“A teammate once blamed me for something so I got back by embarrassing her in front of a client and then later, excluding her from an important meeting. When she confronted me, I smiled at her sweetly and told her I had no idea what she was talking about.” – Jordan*


The next time you are confronted, voice your concerns. Ask to have the discussion out in the open so that you don’t end up carrying these vengeful ideas around in your head. If you can’t compose yourself at that point, stop and walk away to calm yourself down first.

It would help to also write down what you want to say and then arrange a meeting where both of you can discuss the problem openly.

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“I slam doors, kick my chair, and become this unapproachable, maniacal person. My outbursts are legendary and I’ve developed a bad reputation over the years because of it. My boss thinks my temper tantrums are not good for the company’s image and I agree. I lost out on a big promotion earlier this year.” – Melanie*


There are two common reasons for this kind of behaviour – lack of self-confidence (blowing up gets you the attention you seek) and a work environment that is competitive and hostile. If it’s serious, you could work with an anger management coach. A quicker fix is to get a colleague to warn you whenever she senses that you’re about to lose it. 

For example, she can accidentally spill coffee and say she has to go to the washroom to break the tension, or shoot you a sharp look. Or wear a rubber band around your wrist. When you get mad, snap it against your skin as a reminder to chill out. Other ways to vent? Writing a note about how you feel and then destroying it, or taking a calming walk around the office block.

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“I find it easier to be mad at myself than at someone else. When I ask a colleague for help and she refuses, instead of telling her how I feel, I turn the disappointment inwards and convince myself that no one at work cares about me enough to want to help me with even a simple task. And then I get angry at myself and wonder why I’m so hopeless.” – Carol*


People who self-blame tend to think this is the way to motivate themselves to improve. Instead, you should use your desire to improve to learn more about your personality and the way you think. Then you can figure out what’s the best thing to do. For example, are you a people-pleaser and thus afraid to confront the person who made you angry? Perhaps you could e-mail her privately and tell her how you feel. So the next time something goes wrong, you’ll stop blaming yourself.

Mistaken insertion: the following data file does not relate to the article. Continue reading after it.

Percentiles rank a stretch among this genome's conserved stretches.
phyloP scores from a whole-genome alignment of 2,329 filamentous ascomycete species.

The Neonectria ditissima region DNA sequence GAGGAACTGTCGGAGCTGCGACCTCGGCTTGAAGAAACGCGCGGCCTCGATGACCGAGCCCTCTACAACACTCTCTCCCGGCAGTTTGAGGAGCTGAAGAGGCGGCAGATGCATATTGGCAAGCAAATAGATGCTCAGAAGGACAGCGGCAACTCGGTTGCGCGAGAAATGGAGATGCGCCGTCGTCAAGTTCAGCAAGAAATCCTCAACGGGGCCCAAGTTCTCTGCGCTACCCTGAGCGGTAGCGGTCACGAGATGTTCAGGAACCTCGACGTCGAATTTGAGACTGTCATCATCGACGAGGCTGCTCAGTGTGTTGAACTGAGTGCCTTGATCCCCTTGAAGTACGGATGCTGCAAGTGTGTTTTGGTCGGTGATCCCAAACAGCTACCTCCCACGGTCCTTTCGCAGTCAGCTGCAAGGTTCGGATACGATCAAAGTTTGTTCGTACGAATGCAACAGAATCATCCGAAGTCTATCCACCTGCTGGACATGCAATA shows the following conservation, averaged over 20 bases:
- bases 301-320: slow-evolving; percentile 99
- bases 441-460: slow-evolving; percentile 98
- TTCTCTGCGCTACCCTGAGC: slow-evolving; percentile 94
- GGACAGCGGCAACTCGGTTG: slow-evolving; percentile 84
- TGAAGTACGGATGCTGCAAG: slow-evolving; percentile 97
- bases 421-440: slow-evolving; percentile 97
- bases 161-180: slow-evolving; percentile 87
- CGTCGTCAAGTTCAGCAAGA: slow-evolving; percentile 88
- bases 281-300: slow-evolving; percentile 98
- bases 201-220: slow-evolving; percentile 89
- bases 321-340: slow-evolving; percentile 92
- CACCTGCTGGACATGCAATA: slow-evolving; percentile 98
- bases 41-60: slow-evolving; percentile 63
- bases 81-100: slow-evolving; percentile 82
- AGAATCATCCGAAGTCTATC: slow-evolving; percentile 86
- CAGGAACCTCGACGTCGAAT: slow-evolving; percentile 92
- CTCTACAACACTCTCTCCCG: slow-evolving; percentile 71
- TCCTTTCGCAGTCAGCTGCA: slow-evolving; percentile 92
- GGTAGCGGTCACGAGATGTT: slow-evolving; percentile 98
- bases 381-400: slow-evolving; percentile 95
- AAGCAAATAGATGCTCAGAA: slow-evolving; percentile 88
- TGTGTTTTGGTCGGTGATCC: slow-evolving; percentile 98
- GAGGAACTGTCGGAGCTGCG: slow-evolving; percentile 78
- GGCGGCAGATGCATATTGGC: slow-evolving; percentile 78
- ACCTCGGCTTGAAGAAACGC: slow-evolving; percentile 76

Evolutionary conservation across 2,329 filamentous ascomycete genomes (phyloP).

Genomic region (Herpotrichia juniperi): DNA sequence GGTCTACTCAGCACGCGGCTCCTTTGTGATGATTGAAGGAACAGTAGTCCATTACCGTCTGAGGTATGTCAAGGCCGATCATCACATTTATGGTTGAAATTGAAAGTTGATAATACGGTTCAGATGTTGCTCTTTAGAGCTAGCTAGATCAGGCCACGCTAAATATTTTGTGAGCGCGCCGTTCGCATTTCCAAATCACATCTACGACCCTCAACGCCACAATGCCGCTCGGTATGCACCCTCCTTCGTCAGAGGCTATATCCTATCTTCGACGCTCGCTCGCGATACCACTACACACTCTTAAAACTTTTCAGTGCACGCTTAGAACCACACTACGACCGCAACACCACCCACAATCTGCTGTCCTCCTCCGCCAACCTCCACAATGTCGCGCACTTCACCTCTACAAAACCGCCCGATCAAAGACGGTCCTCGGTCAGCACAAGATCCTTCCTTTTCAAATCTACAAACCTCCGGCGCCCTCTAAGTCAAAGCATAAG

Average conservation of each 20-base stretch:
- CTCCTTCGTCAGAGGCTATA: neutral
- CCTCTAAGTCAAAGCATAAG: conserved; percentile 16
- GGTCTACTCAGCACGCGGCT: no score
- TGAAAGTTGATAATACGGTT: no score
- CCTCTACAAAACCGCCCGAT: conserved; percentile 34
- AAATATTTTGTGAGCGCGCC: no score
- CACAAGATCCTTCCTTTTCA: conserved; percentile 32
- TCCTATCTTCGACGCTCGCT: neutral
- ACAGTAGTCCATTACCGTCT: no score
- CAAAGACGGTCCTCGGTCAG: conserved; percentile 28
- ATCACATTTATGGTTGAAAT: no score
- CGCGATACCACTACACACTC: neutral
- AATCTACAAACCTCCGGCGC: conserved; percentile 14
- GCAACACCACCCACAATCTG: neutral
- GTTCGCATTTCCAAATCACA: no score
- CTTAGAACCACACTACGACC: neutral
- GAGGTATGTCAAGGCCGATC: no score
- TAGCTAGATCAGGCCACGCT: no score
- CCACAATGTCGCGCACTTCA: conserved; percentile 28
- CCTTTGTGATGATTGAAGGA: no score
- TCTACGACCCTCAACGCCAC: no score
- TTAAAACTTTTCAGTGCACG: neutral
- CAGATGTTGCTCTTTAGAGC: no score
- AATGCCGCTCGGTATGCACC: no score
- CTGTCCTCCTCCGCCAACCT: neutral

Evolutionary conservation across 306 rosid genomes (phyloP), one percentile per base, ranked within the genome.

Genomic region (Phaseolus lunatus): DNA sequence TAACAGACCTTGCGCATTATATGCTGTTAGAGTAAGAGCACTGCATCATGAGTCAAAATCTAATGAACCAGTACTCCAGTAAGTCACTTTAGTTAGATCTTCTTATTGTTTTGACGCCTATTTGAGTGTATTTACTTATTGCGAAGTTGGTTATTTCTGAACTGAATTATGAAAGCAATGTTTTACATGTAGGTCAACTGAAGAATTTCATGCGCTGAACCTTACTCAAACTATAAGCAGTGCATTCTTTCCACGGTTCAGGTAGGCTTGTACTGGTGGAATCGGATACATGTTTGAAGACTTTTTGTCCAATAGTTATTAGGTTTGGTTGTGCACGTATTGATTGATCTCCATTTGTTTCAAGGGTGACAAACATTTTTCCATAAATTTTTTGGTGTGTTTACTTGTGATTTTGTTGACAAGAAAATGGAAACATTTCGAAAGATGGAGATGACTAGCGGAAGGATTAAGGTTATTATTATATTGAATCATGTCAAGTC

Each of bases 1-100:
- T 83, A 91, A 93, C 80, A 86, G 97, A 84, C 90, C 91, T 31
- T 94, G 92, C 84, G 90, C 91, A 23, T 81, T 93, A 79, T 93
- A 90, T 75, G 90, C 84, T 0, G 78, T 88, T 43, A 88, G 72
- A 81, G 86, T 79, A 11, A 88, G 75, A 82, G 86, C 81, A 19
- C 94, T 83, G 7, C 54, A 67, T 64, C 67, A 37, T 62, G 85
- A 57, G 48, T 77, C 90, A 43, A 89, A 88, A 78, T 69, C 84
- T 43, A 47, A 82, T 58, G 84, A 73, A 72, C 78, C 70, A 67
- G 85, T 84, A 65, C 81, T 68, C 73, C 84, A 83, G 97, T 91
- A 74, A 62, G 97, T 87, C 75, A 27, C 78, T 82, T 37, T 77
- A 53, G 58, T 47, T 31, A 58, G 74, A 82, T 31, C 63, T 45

“My M.O. is cracking jokes that have a hidden, negative meaning. Once, I took my anger out on a colleague who was promoted over me. She had been moved to a much larger cubicle, so I walked over to her and said, ‘Congrats on your promotion, I guess a big ego deserves a big office, right?’ Then I laughed. Pretending to be funny helps conceal my anger.” – Eliza*


You need to pinpoint what is making you mad, and why you can’t express it openly and maturely. The next time you are angry, stop and count to 10 so you can think carefully about your words. In that time, ask yourself: Is that backhanded compliment really going to help the situation? Knowing that it won’t will help you come up with a more open, mature approach.

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“It’s hard for me to express my feelings when I’m angry, so I bottle them up and pretend that I’m not affected. When my colleagues ask me if I’m okay, I just shrug and walk away. I can’t bring myself to tell them the truth because I know I’ll break down or scream at them. I want them to know I’m angry but I don’t want to have to say it.” – Sheila*


Think about where your anger “shows up” – as an ache in your chest, heat in your head, a pain in your throat or some other physical sensation. Instead of thinking about what made you mad, focus on the physical effect. When you do this, you realise the anger is actually hurting you. From there, practise talking with a friend about what made you angry. By involving others, you will get over it.

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“No thanks to a colleague, my team lost a bid for a very lucrative project. For the rest of the month, I taunted her with snide comments about her laziness and kept reminding her how we’d lost the bid because of her. She eventually resigned a few months later. I hate to admit it, but I relished making her feel incompetent.” – Julia*


Rudeness and sarcasm point towards an inferiority complex, as spewing insults gives you a shot of pleasure by tearing down other people’s self-esteem and building yours. You could try the rubber-band technique to help you break out of this destructive pattern. 

Or you could again get a buddy at work, particularly someone whom you respect, to quickly warn you when she can sense your sharp tongue is about to get the better of you. 

*Names have been changed

Expert advice from: 

  • Founder and executive coach at Next Corporate Coaching Services
  • Australia-based personal branding expert and career coach from Advanced Employment Concepts
  • Hong Kong-based career and leadership coach from Loving Your Work


This story was originally published in the November 2012 issue of Her World.

READ MORE: True story: “I plotted to get my boss fired because she was a total b*tch” and Warning: Never, EVER say these things to your boss